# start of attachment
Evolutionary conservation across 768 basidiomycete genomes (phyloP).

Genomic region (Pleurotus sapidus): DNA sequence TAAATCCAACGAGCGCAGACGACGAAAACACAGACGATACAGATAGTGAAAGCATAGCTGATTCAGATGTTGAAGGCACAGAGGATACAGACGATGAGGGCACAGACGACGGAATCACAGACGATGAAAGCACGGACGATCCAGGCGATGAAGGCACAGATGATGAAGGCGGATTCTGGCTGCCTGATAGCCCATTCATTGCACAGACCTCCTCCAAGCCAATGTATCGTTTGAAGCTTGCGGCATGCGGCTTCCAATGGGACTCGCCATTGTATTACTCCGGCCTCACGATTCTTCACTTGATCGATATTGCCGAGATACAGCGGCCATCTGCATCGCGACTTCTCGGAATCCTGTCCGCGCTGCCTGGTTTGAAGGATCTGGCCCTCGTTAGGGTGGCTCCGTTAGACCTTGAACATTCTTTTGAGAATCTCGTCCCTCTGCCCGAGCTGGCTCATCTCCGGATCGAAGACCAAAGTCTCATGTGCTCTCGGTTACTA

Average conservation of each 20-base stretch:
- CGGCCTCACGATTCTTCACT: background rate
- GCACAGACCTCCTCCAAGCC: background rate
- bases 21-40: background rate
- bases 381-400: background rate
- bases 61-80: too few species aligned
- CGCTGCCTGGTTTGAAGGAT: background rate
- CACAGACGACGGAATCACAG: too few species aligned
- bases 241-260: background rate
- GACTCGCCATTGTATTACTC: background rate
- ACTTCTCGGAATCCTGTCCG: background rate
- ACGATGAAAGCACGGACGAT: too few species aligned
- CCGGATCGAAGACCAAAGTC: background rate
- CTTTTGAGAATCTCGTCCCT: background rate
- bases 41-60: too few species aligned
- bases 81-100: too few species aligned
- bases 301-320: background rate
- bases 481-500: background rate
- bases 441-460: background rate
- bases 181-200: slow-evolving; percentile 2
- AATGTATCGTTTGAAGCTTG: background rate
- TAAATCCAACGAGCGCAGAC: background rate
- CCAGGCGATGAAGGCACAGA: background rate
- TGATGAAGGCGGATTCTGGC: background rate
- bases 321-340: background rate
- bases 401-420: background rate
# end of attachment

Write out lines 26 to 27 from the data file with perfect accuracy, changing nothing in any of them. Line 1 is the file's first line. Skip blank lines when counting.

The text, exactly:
- TGATGAAGGCGGATTCTGGC: background rate
- bases 321-340: background rate